Night of the Owls


Batwing #8

Judd Winnick, Marcus To{p}, Ryan Winn{i}, Brian Reber{c}


Batwing reads like a really good tie-in book. The story's not vital to the core playing out in the more traditional Batman titles, but the tale is still an entertaining chapter in the Court of Owls saga. Furthermore, Batwing fosters some New 52 concepts that do affect the mothership.

Lucius Fox debuts in Batwing, and it's the Morgan Freeman Lucius Fox. Originally Lucius Fox was an executive director for the Wayne Foundation. He ran the financial end of the company and became one of Bruce Wayne's best friends in the eighties. That changed in Batman Begins. Christopher Nolan felt that Batman needed a high tech guru, and Lucius Fox was a character in need of an update.

Fox appears in Batwing to upgrade the Batman Family member's armor for aquatic use. Somali Pirate hunting is the intent. Batwing made a stopover in Gotham City last issue when he concluded his premiere storyarc, and he still flies in Gotham. The consistency is welcome.

A Talon, one of the Court of Owl's attack birds, penetrates a Batman Inc. function to assassinate Lucius Fox. Talk about unlucky. Just reborn in the New 52 and already a target for assassination.

Batwing is on hand to stop the Talon, and Judd Winnick takes advantage of the Talon's reanimated nature to beef up Batwing even more. We see Batwing use strategy worthy of Batman and then go to the extremes Batman has been employing against the Court of Owls in a pretty awesome moment.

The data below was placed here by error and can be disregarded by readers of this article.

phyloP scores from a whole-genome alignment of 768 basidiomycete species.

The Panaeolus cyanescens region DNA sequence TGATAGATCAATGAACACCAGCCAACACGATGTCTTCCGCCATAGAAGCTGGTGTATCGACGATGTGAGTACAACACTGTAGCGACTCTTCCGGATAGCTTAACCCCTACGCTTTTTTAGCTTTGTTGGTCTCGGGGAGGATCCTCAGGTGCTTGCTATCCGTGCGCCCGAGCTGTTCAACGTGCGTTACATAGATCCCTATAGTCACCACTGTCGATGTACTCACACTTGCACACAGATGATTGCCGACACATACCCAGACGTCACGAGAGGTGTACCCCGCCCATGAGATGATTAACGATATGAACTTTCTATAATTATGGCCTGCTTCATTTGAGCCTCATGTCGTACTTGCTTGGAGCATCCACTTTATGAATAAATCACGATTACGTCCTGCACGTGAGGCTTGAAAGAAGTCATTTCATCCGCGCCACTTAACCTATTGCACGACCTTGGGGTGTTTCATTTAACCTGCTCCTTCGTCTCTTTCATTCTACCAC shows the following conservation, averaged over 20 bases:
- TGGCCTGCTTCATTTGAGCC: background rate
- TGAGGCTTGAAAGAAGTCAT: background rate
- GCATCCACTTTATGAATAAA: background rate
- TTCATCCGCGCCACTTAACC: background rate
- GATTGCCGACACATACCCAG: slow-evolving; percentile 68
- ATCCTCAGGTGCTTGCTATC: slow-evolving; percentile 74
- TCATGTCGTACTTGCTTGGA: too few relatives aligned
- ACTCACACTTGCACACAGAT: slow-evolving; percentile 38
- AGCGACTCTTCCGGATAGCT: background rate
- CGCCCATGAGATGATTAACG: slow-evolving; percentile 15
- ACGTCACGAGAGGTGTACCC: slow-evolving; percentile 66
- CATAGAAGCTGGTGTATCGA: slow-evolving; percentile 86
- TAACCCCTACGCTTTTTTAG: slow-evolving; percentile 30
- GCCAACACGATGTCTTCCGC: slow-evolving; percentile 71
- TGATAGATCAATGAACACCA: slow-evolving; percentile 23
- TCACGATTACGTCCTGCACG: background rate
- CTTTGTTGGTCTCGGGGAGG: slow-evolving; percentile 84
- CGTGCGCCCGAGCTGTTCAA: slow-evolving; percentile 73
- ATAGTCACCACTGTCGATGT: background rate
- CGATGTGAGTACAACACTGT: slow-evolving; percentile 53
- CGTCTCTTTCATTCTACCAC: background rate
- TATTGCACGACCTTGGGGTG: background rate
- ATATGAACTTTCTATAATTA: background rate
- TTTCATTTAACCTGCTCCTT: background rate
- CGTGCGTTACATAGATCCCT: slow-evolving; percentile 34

Oh, that example is just the proverbial tip. You might say that throughout the story Batwing has a very disarming attitude toward the Talons, and the visiting art team of Marcus To and Ryan Winn milks Batwing's pruning techniques for all the ichor they're worth.



Detective Comics #8

Tony S. Daniel, Sandu Florea{i}, Tomeau Morey{c}


The Court of Owls sets their big eyes on Jeremiah Arkham, but what they don't know is that he's more than mere psychiatrist. He's a megalomaniac with full hypnotic control over the Arkham Inmates.

The conflict between Jeremiah Arkham and Batman started in the now defunct title Shadow of the Bat. In the kickoff introduction story, Jeremiah attempted to mentally break Batman down. Batman placed himself in the Asylum to nab Mr. Zsasz, who escaped to kill only to return to his cell thereby securing the perfect alibi. Trouble is that Arkham couldn't accept the ruse and believed Batman was insane. He wasn't the first and won't be the last, but Arkham made a career of it.

In a fitting nod to his origin, Jeremiah first checks in on Zsasz. He then looks upon inmates new, old and obscure. Daniel uses the New 52 freedom to streamline one of Batman's classic foes. Basil Karlo, not successor Matt Hagan, is now Clayface. None of the residents however hold a candle to the insane king running the nuthouse.

In the New 52, Jeremiah Arkham is just as delusional as before, and that makes him as much of a threat as the Owls. I dare say in the old days, this tale would kick off a new arc in which Batman after defeating the Court of Owls must escape Arkham and the asylum, again.

This isn't the old days. This is the New 52 Batman, and what we see in Detective is a hero in command of himself. 


He recalls Michael Keaton's Batman facing three threats in Batman Returns. You have no doubt that he'll win. The entertainment evolves from the how.



Echoes of the Past in the Second Wave